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Seattle: 10 Best Places To Visit in Seattle, Washington, USA

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Travel Attractions & Places To Visit In Seattle, Washington

Located in the northwest corner of the country, Seattle has long been a haven for creative people. The city is home to world-class companies such as Starbucks, Costco, Boeing, REI, and Expedia. Musicians are also known to find their roots in Seattle.

The city is home to Sub Pop Records, which has given birth to bands like Nirvana, Soundgarden, and the Shins. Seattle has a climate that changes rapidly, and you should be prepared to layer clothing to keep warm. Winters can be chilly, while summers can be mild and sunny.

Places To Visit  in Seattle

Average temperatures range from mid-upper 30sF during winter nights to the 70s during summer days. The city’s record high temperature was 100 degrees Fahrenheit on July 20, 1994, while its record low temperature was minus zero degrees Fahrenheit on January 31, 1950.

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Rainfall in Seattle is abundant, but it is not constant. Rainy days are a great opportunity to explore the city. Rainy days are not as crowded as sunny days, which makes it an ideal time to explore Seattle’s numerous attractions. For those who enjoy the outdoors, rainy days can be a great opportunity to explore the city’s waterfront.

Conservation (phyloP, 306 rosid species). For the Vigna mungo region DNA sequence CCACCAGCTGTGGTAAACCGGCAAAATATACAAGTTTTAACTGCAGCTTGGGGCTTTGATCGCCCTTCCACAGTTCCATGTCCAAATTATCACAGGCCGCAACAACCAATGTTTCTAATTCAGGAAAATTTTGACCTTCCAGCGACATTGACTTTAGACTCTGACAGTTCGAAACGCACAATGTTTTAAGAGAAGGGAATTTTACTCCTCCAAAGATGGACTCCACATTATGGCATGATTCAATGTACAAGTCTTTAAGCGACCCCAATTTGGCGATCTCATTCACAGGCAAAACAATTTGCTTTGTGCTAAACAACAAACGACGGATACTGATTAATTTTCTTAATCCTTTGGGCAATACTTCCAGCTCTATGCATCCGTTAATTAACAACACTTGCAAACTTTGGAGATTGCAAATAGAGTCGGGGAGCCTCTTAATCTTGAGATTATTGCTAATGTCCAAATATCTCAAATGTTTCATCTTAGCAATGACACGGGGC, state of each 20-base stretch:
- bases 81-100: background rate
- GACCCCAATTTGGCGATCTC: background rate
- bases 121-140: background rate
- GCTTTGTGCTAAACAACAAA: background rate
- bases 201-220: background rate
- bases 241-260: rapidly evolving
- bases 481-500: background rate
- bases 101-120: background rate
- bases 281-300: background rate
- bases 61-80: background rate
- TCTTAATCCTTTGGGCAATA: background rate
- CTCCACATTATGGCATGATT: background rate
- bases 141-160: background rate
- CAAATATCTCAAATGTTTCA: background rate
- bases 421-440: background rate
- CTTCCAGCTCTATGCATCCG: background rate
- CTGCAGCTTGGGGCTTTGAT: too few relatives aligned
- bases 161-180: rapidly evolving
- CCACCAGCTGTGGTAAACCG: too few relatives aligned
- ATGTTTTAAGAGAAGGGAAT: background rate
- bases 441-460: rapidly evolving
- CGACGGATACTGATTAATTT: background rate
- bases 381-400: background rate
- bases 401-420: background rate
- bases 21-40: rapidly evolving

Here is the list of Top 10 Places To Visit in Seattle:

1. Seattle Space Centre and the Space Needle

Seattle’s Space Centre is a spectacular modern landmark. Its spire is 605 feet tall and features an observation deck and rotating restaurant. Visitors can also experience the spire’s 360-degree view of the city. The building also has a planetarium. It’s a popular spot for weddings, conferences, and other events.

The Space Needle is another must-see attraction in the area. It is a Seattle landmark and is the legacy of the 1962 Seattle World’s Fair. The iconic tower has undergone multi-million dollar renovations. Its mission is to ignite people’s curiosity, inspire creativity, and fuel the innovations of the future. The Space Needle’s 520-foot observation deck provides an unparalleled view of downtown Seattle.

Address: 305 Harrison St, Seattle, WA 98109, United States

During the 1962 World’s Fair, it was the tallest building west of the Mississippi. However, it was dwarfed by the neighboring Columbia Center. The tower is no longer used for broadcasting. However, its observation deck has an amazing 360-degree view of the city and the surrounding area. The Space Needle has become a landmark of Seattle.

It was built for the 1962 World’s Fair, but needed an upgrade. The rotating floor on the 500-foot level was replaced with a rotating glass floor, allowing visitors to take in the views from all angles of the city. Visitors can also learn about the workings of the rotating turntable from the upper observation level.

2. Pike Place Market in Seattle, Washington, USA

The Pike Place Market is a vibrant neighborhood that serves as a hub for independent businesses. It is the country’s oldest continuously operating farmers market and is one of Seattle’s most visited attractions.

Visitors can shop for farm-fresh produce, local crafts, and other products from more than 220 independent businesses. The Pike Place Market is also home to many restaurants, shops, and permitted buskers. The market also has several social services and a foundation that helps the community stay healthy and connected.